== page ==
V.S.

Matti Braun
September 12 – October 31, 2003
V.S., 2003
Tree discs, pond, water
Dimensions variable (30 - 500 sqm)

Photo © Howard Sheronas
V.S., 2003
Tree discs, pond, water
Dimensions variable (30 - 500 sqm)

Photo © Howard Sheronas
V.S., 2003
Tree discs, pond, water
Dimensions variable (30 - 500 sqm)

Photo © Howard Sheronas

Original exhibition invitation

V.S.

Matti Braun
Schipper & Krome, Berlin
September 12 – October 31, 2003
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V.S. is the third and final part of an exhibition trilogy, the other two parts of which were shown at The Showroom, London (R.T.), and at the Kunstverein Freiburg (S.R.) earlier in 2003.

 

Three characters, filmmaker Satyajit Ray, scientist Vikram Sarabhai and writer Rabindranath Tagore, are the protagonists of a little epic Braun has trained his sights on lately. It is a scenario of utopian ideas, a thought exchange about the motives of the alien, shaping the future, genuine politico-cultural topics. Vikram Sarabhai, whose initials the title of this exhibition stand for, can be regarded as the father of the Indian missile programme and satellite technology, whose civil intentions are not to be questioned, a refined radical modernist who counted Corbusier, John Cage, and later John Baldessari among his acquaintances. He was the techno-cultural spiritual father of the actual inventor of "E.T.", Ray (who lends his name to the title of the Freiburg exhibition).

 

The occupation with a Science Fiction script by Indian filmmaker Ray never turned into a film, "The Alien", forms the background for the three exhibitions. After thirty hopeless years of trying to realise the film, Steven Spielberg made "E.T.", which explored the phenomenon of the alien in a rather populist, but commercially extremely successful way.

 

In Ray's script, a lake is the location where an alien lands, rather involuntarily, since his rocket breaks and plunges into the water and sinks until only its golden top is left to see. It is a string of ideational values in the centre of which Braun places Ray's "Alien". As a key visual of the script, the lake connects the manifold relations within a selective historic-cultural set-up which Braun has been fascinated with over several months. The floor of the exhibition space has been turned into a lake with a black, reflecting surface, with some tree cookies placed at seemingly random order that can be walked on following no given path. The lake can be seen - and walked on - as reflection, foyer and projection surface.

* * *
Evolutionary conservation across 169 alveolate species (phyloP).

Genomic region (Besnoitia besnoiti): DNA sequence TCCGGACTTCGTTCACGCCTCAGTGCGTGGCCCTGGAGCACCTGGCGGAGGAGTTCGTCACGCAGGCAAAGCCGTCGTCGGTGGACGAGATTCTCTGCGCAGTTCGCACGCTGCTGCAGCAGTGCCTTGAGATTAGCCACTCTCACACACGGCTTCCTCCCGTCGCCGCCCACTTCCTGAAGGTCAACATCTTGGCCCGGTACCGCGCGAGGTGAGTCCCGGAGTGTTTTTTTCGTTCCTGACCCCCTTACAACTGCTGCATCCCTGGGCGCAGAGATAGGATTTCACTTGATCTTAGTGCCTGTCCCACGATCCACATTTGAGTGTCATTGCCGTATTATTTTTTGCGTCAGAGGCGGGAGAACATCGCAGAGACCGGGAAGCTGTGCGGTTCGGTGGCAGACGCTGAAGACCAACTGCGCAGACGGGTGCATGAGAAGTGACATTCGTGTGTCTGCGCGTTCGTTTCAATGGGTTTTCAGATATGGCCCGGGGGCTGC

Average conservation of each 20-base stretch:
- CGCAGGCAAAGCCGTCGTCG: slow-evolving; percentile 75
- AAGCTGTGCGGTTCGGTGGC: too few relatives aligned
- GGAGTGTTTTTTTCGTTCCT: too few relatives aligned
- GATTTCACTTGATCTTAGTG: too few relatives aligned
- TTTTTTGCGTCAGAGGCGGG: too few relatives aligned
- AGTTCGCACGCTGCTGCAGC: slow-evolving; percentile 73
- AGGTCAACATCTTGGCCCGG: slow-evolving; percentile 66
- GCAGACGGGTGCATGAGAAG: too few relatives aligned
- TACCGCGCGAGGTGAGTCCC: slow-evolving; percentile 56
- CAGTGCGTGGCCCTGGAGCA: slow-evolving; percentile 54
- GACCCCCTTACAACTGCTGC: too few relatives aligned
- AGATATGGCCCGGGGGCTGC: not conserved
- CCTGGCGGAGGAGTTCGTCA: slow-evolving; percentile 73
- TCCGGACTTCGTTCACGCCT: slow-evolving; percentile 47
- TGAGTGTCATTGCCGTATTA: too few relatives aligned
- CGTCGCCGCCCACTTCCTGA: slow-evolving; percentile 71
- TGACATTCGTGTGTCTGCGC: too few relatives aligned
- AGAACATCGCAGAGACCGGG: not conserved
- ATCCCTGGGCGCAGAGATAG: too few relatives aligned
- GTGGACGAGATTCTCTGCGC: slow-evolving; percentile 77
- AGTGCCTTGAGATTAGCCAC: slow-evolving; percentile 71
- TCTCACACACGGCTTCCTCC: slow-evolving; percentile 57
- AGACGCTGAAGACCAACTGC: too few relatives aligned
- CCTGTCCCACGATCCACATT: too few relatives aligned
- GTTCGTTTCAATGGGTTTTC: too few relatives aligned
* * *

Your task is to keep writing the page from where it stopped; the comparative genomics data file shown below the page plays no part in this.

Most of Matti Braun's installations and objects are highly abstracted visualisations, in this case of visual key stimuli described in the script. 

 

For most of his exhibitions Braun designs a thematic poster, like a film poster of programmatic character. In this case the poster features the first Indian satellite developed by Vikram Sarabhai.

 

The way the works on display in the adjoining showroom are linked to the main piece is being kept open deliberately, although conceptual relations do exist.

 

The textile prints, the so-called Patolas, are of special importance: Like many objects and procedures of interest to Braun, the once luxurious Patola fabric - in a way the epitome of traditional Indian textile manufacture - and its production were of an almost ritual character, enriched with symbolic values. Due to the extremely extravagant production method, according to which every single thread had to be dyed before being woven into complicated patterns, eventually the Patola fabric was imitated, using much more mediocre manufacture procedures. The element of imitation and transformation of objects deeply rooted in cultural history, one of the key interests of Matti Braun, is carried to the extremes in his own "Patolas", screen-prints of patterns designed and partly hand-painted by himself.

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